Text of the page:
As my sister was driving me around, giving me a tour of the city, she explained to me how Ottawa has chosen to spread the low-income housing throughout the city. The politicians’ mansions are a few blocks away from the rundown homes of the less-influential citizens of Ottawa.

By spreading out these pockets of poverty, Ottawa has managed to keep the crime rate low. No specific area of the city is overwhelmingly filled with poverty and desperation. It keeps trouble from brewing.

But it means that when you drive to the mall, you’ll have to pass by a bunch of homes which remind you how much you already have, and how blessed you are.

It reminds you that whatever you are going to buy at the mall, you probably don’t NEED, in light of what some people have.

It serves as an excellent visual reminder of how out-of-balance life is.

In the Bible, there’s a verse which talks about how “…the poor you will always have with you…”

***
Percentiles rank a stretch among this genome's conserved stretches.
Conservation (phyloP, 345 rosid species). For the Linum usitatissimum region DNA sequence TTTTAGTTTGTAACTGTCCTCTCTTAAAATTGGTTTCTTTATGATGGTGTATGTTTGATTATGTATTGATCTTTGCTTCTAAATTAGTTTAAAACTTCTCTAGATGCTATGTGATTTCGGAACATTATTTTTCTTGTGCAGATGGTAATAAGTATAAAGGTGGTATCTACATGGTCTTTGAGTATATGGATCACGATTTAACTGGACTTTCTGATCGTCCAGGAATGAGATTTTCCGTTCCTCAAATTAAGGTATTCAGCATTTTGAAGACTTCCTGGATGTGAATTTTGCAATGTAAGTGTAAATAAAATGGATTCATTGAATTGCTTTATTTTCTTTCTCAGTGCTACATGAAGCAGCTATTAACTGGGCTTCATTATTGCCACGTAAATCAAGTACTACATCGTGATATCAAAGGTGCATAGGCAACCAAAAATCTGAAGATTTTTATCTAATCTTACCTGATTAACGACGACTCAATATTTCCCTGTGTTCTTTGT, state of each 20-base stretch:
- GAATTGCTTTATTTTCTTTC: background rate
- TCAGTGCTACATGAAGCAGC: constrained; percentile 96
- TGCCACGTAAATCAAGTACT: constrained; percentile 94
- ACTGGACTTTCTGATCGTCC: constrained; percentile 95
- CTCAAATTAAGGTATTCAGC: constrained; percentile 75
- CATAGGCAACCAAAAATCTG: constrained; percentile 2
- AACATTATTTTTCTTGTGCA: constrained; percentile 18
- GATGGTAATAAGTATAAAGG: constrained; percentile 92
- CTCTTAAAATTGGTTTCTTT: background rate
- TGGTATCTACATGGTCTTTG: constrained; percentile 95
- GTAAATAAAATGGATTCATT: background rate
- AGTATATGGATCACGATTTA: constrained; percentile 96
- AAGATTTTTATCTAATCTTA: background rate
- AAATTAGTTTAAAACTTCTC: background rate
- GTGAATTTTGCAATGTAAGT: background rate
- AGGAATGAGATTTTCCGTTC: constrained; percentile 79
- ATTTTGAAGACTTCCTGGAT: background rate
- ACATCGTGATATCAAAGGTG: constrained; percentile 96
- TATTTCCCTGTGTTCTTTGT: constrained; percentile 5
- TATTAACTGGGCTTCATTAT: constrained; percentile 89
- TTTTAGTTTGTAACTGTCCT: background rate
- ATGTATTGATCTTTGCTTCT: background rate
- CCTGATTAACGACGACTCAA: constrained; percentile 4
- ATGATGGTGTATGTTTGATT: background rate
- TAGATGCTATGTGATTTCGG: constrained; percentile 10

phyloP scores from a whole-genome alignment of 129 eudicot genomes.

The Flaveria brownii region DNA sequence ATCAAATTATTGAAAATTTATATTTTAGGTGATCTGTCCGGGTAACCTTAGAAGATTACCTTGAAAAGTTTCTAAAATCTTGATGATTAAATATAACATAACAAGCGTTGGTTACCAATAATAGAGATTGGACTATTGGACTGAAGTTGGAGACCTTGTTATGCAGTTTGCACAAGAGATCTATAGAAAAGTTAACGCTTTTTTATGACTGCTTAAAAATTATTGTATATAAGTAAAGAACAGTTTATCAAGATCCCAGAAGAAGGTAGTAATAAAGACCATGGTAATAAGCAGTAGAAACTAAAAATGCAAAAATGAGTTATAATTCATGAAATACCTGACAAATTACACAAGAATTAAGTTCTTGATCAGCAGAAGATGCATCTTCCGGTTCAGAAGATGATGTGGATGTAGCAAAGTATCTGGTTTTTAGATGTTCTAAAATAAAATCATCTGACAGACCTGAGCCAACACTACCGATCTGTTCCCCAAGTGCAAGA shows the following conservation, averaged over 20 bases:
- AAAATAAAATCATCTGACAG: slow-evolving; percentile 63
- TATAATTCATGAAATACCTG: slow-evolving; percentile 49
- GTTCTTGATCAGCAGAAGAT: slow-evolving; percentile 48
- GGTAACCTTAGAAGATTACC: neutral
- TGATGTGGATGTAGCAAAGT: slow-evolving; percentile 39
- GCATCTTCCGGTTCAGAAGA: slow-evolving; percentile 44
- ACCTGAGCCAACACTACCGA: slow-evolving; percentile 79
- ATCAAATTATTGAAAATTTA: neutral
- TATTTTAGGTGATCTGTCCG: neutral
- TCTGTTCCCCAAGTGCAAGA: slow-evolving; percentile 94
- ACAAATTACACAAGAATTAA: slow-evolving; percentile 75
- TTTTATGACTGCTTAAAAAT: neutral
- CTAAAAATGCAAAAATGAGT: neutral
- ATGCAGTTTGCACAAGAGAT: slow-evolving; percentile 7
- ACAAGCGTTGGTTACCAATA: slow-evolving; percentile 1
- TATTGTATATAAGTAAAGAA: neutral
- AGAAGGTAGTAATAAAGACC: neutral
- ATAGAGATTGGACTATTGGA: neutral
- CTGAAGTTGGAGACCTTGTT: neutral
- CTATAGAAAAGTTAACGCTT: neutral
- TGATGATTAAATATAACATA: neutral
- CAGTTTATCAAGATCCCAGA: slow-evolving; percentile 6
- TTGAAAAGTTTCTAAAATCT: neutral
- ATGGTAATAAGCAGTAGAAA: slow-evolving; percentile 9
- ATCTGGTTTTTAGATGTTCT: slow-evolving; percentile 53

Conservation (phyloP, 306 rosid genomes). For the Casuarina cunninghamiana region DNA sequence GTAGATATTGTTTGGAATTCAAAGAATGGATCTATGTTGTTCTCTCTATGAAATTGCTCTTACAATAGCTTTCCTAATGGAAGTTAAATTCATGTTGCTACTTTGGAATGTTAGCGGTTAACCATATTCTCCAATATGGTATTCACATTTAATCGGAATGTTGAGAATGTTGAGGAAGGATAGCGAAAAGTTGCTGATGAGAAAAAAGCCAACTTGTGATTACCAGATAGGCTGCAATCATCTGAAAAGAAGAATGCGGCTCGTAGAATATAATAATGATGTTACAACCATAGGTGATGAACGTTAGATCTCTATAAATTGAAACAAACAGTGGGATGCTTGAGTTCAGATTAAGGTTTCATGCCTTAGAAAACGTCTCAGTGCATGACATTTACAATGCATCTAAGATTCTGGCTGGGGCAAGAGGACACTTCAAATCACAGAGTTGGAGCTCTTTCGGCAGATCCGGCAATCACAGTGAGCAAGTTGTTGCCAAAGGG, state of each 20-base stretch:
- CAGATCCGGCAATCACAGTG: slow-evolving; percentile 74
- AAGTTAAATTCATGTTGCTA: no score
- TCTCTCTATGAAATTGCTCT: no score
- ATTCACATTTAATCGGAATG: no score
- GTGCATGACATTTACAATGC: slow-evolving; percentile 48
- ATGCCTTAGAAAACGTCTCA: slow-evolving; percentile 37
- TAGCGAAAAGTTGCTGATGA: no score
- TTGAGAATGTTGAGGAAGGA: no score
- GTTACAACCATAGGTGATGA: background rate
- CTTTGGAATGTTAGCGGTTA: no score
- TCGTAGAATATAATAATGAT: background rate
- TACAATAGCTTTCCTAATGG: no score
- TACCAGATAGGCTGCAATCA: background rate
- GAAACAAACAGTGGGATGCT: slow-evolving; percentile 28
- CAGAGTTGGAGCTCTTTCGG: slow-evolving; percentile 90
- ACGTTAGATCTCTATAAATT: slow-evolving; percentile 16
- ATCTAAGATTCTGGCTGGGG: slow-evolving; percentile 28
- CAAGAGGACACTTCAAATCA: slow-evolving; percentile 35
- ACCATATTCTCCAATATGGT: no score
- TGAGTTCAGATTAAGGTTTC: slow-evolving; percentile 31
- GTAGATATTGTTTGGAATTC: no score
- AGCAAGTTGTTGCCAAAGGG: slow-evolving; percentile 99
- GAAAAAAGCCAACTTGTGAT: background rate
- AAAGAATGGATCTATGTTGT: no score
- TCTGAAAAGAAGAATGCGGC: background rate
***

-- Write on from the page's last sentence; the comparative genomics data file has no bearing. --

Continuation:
Except that we don’t.

They are far away, and easy to forget about. Conveniently out of sight, and therefore out of mind.

I would like to get the poor back into my mind.

I would like the poor to be in my girls’ minds, as well.

I would like us to remember that we have done absolutely nothing to deserve this life we enjoy. We are no better than those who have nothing.

We do not have our extra money to spend on ourselves. We have it to share, and to pass on to those who are in need.

The other night, I came across this passage:

Our desire is not that others might be relieved while you are hard pressed, but that there might be equality. At the present time, your plenty will supply what they need, so that in turn their plenty will supply what you need. Then there will be equality, as it is written, ‘He who gathered much did not have too much, and he who gather little did not have too little.'” (2 Corinthians 8:13-15)

We are nowhere near reaching equality. My comforts are still at the forefront of my thoughts. I need to learn to share (as was made clear by my scarf experience!)

I have a long way to go, but we’ll start with potatoes this Christmas!

4 thoughts on “The Poor With You This Christmas